The fictional vehicle could transport humans to Mars in less than 13 minutes or to the Moon in less than a second if it traveled at these speeds. When traveling at these speeds, the light would be unable to keep up with you, causing your eyesight to become distorted in strange ways. According to Dr. David Burns, a Nasa engineer, the true aim of the so-called “helical engine” would be to travel to faraway stars much more quickly than any other technology now available on the market.
An innovation that instantly generated a lot of interest. Indeed, if Dr. Burns’ engine for traveling at the speed of light performs as predicted, it will open the door to all forms of space travel. For the time being, even our most advanced spacecraft, even those designed by the brilliant Elon Musk, are falling behind the times. The journey to even the most distant exoplanet may take years, if not centuries. It will be difficult to plan any human conquest of outer space for at least a few decades as a result of this. However, if we could travel at 1 billion kilometers per hour, or about the speed of light, we would be able to reach the sidereal realm.
The idea, which Burns admits he isn’t convinced is feasible, is based on high-tech particle accelerators, which Burns says is an inspiration for him. This is similar to what is observed in the Large Hadron Collider at the CERN particle accelerator. That isn’t the only issue preventing the helical engine from reaching its full potential. Dr. Burns estimated that it would need to be 198 metres long and 12 metres broad in order to function properly. The gadget would also only function properly in the frictionless environment of deep space, as previously stated.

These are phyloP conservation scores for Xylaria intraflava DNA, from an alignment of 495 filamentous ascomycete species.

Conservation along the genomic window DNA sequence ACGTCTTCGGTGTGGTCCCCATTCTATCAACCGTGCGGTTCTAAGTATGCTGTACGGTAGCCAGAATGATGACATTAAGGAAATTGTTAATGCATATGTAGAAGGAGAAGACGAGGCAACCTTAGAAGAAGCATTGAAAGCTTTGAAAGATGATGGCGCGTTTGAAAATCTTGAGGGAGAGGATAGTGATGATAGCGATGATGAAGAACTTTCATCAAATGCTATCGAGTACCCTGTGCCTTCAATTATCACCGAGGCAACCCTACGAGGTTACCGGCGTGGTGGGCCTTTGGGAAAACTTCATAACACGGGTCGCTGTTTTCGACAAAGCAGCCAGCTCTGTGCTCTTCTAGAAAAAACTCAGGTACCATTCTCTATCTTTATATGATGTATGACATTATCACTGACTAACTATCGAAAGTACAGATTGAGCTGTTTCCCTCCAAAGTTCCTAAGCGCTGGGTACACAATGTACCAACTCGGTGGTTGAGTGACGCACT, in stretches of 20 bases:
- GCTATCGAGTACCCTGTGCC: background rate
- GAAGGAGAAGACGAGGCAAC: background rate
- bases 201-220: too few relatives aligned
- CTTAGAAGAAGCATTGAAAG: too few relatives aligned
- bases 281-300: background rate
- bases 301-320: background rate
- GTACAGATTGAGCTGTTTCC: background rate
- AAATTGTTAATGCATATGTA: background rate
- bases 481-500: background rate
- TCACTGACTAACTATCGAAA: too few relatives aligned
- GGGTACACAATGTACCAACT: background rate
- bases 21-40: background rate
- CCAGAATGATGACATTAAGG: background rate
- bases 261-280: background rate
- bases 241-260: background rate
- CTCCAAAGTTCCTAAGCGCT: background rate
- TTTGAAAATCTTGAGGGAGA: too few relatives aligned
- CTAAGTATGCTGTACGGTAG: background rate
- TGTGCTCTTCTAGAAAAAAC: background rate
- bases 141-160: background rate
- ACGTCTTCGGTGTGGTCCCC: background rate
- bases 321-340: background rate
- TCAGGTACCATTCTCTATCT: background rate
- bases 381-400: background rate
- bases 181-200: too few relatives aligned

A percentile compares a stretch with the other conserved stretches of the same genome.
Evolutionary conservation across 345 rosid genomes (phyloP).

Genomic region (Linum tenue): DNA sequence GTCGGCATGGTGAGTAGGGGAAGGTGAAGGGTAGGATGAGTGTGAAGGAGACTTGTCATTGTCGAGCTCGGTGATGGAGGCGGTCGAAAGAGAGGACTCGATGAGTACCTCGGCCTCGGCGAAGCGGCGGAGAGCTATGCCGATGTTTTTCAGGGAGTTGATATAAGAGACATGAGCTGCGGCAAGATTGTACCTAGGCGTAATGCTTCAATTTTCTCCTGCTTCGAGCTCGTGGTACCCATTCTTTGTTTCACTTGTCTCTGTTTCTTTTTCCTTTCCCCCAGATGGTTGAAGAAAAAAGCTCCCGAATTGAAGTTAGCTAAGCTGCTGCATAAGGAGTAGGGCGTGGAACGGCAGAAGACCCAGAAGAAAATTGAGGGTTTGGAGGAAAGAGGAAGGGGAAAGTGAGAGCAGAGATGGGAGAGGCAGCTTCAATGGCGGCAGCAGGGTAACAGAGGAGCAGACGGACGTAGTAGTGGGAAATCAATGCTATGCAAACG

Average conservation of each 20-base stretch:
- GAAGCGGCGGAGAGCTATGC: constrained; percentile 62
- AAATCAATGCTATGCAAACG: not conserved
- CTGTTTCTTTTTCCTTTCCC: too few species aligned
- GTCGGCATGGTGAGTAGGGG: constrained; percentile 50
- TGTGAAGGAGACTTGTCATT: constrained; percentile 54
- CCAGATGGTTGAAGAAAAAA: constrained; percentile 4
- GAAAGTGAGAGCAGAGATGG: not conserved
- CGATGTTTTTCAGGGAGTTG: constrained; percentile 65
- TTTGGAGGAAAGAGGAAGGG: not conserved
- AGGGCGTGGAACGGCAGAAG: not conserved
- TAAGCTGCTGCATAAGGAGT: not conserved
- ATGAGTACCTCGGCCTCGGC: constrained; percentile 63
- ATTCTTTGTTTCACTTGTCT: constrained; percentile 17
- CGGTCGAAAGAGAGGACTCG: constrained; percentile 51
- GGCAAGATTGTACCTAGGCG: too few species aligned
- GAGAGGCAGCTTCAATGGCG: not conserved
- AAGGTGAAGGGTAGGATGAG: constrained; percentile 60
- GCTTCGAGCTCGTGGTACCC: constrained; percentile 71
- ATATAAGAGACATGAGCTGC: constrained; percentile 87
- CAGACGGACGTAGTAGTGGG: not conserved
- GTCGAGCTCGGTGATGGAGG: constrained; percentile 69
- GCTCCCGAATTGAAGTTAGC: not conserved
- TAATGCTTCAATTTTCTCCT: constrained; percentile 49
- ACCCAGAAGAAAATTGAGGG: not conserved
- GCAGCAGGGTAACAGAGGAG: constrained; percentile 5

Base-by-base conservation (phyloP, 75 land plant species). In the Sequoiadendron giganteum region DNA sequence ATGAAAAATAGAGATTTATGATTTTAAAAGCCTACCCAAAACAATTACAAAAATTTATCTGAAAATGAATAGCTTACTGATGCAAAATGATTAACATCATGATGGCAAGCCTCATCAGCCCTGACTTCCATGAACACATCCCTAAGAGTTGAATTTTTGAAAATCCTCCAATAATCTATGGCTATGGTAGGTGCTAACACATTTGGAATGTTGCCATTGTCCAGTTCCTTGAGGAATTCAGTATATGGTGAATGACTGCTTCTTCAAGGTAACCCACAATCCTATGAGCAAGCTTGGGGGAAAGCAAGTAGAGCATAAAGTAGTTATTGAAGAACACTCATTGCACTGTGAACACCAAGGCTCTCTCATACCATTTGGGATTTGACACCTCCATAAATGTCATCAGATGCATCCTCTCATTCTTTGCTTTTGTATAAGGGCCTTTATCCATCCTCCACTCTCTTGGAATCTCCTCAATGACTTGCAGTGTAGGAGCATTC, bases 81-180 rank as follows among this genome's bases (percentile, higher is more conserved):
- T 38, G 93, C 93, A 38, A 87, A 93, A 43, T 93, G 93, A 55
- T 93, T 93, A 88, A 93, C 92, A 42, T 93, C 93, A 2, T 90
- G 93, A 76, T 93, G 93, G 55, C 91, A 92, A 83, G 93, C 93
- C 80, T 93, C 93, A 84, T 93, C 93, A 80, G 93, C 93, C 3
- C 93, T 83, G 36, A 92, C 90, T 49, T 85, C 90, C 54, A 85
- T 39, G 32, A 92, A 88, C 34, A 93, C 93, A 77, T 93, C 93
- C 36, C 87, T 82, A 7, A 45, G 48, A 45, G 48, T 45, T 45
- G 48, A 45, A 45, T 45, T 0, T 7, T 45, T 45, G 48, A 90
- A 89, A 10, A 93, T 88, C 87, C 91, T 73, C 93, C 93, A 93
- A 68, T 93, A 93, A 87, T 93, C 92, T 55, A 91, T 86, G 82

David Burns offers a different suggestion. He wants to do away with the use of propellant and to move beyond the concept of action and response. He doesn’t need it for his conceptualization. After studying the theory of relativity, and in particular the theory of special relativity, he came to the conclusion that things acquire mass as they go closer to the speed of light. Suppose you take a one-kilogram block of stone and push it at a speed of 380,000 kilometers per hour; the stone will weigh many tons.
Traveling at these speeds would make it difficult to keep up with you, causing your eyesight to become warped in strange ways. Everything in your immediate vicinity would seem to be dark, and time would appear to have come to a complete halt, with clocks crawling to a crawl and planets appearing to have stopped spinning.
According to Albert Einstein’s theory of relativity, while traveling at such speeds, the ring’s mass increases as it reaches the end of the box. If it hits harder towards the end of its box, it will gain forward momentum and move the ball farther down the field. The engine of light will accomplish a similar trick with the help of a particle accelerator and ion particles, but that is the basic idea of it.
The current generation of rockets, such as those developed by Nasa and SpaceX, would need tons of propellants, such as liquid hydrogen, to transport humans to Mars and beyond.
However, any possible answer would likely be years, if not decades, in the making. NASA is now investigating the prospect of utilizing ice and water on the moon’s surface as rocket fuel.